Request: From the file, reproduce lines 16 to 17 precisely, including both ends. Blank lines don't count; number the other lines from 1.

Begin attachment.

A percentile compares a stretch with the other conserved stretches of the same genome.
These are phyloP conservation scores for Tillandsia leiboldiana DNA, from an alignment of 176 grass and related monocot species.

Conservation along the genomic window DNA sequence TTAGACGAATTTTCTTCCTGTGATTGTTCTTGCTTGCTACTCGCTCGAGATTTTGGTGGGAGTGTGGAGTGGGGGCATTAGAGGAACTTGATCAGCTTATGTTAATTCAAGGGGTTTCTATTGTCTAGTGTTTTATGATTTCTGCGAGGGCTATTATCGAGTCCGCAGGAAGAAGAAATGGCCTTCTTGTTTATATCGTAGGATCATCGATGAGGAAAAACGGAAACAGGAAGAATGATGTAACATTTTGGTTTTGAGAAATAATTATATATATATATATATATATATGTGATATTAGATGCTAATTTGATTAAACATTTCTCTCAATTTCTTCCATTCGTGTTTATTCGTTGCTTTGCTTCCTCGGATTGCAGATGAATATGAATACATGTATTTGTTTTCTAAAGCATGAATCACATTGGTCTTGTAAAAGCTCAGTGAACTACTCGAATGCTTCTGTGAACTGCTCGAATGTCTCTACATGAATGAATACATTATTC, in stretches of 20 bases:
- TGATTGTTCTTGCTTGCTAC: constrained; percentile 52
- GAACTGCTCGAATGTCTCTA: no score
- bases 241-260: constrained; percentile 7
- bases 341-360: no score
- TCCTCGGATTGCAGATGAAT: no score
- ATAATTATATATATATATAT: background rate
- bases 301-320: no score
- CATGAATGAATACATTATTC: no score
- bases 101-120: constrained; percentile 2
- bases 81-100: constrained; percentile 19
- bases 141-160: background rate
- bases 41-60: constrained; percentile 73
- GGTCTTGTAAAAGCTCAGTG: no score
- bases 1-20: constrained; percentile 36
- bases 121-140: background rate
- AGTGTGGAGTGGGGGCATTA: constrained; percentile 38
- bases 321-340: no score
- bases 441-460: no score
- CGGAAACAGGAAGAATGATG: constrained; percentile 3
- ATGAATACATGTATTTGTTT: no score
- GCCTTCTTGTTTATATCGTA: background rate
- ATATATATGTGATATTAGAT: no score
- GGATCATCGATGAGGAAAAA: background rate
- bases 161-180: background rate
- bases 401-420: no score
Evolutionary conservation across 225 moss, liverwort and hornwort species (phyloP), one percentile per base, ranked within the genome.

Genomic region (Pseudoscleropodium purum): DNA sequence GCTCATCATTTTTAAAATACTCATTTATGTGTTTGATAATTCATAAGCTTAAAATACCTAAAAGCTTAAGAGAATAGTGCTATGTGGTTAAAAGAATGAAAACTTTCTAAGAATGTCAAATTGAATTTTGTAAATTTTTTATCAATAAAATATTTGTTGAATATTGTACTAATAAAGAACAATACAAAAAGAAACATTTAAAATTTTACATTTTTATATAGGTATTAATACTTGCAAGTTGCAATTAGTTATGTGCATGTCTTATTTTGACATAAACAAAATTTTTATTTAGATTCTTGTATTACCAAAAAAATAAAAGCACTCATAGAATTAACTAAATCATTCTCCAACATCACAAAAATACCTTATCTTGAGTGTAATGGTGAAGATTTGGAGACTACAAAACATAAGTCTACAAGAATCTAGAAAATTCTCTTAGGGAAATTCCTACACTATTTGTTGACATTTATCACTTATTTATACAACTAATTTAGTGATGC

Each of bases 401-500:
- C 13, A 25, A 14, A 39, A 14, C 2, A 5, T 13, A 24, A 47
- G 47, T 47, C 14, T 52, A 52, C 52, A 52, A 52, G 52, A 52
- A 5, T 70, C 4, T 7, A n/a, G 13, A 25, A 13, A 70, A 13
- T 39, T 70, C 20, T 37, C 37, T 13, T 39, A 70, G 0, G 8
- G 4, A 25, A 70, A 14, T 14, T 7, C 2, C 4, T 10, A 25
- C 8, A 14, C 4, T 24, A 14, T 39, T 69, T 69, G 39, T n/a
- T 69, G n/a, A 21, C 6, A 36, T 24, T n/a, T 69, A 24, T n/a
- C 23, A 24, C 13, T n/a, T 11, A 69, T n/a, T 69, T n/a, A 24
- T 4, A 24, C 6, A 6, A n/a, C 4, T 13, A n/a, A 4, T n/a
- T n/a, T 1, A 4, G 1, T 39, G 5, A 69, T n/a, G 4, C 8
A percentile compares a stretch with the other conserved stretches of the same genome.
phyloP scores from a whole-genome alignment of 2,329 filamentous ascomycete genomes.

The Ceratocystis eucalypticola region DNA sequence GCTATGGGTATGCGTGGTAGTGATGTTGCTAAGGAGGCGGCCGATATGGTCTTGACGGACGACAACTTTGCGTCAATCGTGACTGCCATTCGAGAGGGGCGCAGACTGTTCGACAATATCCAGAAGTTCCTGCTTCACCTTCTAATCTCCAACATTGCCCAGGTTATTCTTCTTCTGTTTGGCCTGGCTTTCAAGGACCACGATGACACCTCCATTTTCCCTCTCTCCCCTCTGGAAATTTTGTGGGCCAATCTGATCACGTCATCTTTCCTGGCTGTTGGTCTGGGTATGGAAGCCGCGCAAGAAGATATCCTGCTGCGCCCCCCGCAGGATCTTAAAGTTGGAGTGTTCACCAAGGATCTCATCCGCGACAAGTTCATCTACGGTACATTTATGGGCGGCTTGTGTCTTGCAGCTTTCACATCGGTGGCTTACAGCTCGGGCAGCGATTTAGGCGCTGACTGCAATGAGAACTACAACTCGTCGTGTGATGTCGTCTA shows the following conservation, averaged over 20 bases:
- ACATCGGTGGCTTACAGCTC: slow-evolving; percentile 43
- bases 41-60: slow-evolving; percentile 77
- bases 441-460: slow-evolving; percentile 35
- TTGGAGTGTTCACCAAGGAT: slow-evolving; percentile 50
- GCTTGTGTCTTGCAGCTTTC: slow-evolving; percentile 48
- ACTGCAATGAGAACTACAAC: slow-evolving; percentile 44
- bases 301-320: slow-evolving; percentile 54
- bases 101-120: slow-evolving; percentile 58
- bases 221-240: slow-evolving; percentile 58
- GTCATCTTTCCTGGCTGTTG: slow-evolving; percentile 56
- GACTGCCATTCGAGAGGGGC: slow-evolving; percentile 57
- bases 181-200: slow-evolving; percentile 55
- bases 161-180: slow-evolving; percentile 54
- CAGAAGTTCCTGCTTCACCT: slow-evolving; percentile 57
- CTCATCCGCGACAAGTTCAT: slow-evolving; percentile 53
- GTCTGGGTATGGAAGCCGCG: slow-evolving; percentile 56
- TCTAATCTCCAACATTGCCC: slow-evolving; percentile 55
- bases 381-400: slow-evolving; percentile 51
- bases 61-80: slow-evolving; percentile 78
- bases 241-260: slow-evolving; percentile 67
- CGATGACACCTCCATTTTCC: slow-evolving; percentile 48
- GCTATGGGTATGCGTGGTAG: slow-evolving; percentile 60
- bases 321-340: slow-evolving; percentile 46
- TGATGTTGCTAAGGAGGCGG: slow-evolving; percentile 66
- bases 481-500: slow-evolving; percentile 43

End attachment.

- GGTCTTGTAAAAGCTCAGTG: no score
- bases 1-20: constrained; percentile 36